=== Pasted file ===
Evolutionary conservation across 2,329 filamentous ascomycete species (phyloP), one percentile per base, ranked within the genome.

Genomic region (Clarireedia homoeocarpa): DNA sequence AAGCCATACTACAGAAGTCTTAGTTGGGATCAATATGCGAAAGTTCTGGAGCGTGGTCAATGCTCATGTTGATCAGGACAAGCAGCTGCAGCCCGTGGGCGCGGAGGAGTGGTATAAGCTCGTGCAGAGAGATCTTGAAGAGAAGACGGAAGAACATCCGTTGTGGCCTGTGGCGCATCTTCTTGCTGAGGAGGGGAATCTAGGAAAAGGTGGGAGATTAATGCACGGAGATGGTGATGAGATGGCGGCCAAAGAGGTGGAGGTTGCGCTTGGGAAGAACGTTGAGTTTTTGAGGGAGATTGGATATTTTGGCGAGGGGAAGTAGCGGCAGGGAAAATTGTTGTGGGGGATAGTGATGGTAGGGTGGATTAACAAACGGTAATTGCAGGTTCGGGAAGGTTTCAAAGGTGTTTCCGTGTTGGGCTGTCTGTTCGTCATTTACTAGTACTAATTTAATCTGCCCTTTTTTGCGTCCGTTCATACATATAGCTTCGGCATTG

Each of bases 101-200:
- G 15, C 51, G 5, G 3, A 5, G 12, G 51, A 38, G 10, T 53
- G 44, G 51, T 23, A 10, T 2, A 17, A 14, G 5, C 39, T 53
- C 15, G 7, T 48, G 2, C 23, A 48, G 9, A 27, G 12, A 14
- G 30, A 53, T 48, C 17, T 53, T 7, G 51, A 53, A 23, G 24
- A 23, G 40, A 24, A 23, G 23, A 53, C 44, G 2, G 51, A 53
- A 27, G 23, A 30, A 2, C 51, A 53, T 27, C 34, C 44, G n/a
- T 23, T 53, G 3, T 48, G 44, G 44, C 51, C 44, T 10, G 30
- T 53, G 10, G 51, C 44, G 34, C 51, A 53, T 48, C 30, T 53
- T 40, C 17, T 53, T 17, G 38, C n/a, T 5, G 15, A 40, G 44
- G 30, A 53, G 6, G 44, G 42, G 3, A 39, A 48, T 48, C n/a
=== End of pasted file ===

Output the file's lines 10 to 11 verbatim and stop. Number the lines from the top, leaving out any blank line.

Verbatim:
- T 23, T 53, G 3, T 48, G 44, G 44, C 51, C 44, T 10, G 30
- T 53, G 10, G 51, C 44, G 34, C 51, A 53, T 48, C 30, T 53